If for any reason you do want to purchase them, Absorbent Minds sells some good quality reproductions,  as well as Nienhuis materials. However, always check the reproduction against the original as it's often somehow different. The Knobbed Cylinders for example, are typically reproduced in a smaller version with five cylinders instead of ten. The thing is, all materials were developed in tens, to teach the decimal system. If you change that, you are basically changing the game rules:)


5. When choosing alphabet books or early literacy equipment and toys, be mindful of the font used:  children learn print first in Montessori Children's Houses, but capital letters are the preferred options in mainstream toys, which can be very confusing.  If the child attends a traditional school, bear in mind  that this can be an  issue and double check with the parent or teacher which one the child is taught first. Children in kindergarten don'y need a huge number of alphabet books or pre-reading materials. Look at good-quality stuff when it comes to supporting language skills.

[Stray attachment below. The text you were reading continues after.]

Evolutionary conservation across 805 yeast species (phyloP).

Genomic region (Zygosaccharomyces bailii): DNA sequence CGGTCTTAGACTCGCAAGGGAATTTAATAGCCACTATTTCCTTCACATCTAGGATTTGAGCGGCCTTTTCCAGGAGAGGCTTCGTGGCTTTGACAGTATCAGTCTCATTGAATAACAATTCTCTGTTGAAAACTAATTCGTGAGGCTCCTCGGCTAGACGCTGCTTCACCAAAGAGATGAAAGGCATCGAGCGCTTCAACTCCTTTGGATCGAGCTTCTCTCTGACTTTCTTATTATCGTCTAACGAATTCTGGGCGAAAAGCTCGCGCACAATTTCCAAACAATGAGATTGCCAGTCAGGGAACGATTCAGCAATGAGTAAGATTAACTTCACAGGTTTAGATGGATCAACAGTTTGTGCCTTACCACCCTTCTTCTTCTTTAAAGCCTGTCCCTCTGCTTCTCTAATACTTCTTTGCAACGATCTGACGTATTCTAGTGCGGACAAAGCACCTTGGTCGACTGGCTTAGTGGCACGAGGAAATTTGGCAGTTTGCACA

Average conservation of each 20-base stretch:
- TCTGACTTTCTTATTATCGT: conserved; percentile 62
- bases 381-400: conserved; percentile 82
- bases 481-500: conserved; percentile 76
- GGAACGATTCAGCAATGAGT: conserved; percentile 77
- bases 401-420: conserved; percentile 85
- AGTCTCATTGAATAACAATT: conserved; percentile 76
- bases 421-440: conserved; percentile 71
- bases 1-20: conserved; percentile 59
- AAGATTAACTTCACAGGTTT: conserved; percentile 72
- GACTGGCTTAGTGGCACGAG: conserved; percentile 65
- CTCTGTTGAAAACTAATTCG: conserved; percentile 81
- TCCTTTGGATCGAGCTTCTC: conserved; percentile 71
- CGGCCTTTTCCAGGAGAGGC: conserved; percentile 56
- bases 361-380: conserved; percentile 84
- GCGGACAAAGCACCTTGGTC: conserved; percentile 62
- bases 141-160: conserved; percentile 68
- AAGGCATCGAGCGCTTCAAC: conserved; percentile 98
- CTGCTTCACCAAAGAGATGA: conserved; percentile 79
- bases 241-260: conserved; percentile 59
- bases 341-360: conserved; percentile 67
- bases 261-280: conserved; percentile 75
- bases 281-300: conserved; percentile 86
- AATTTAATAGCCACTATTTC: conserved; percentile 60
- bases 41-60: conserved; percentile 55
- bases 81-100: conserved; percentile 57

Large Movable Alphabet, international print, available @AbsorbentMinds
6. Keep it simple. The more the toy does, the less the child does. It's as simple as that. It's the case of battery-operated toys, and all toys offering some sort of sensorial stimulation which the child ends up absorbing passively. The more essential the design, the more it will foster  creativity and open-ended play.


7. Buy responsibly, buy less. Children can get very confused when they are surrounded by too much stuff, and stop seeing much of the stuff they have around, we all know that. If we are piling up things in boxes, it's probably time to put away something, either in the garage for a while, to be rediscovered with increased enthusiasm in a few months, or to be taken to the nearest charity shop.
Beautiful toys last longer as they stimulate the child's imagination and sensorial experience, and we don't get tired to see them around. Children also need to be educated to beauty, being surrounded by beautifully crafted things, acknowledging the work behind them: if they are surrounded by cheap, plastic stuff that comes, breaks and gets thrown away, this cannot happen.


8. Once you've made your shopping choices and your child is playing, do not interrupt, do not direct, do not offer unsolicited advice :)
Happy working!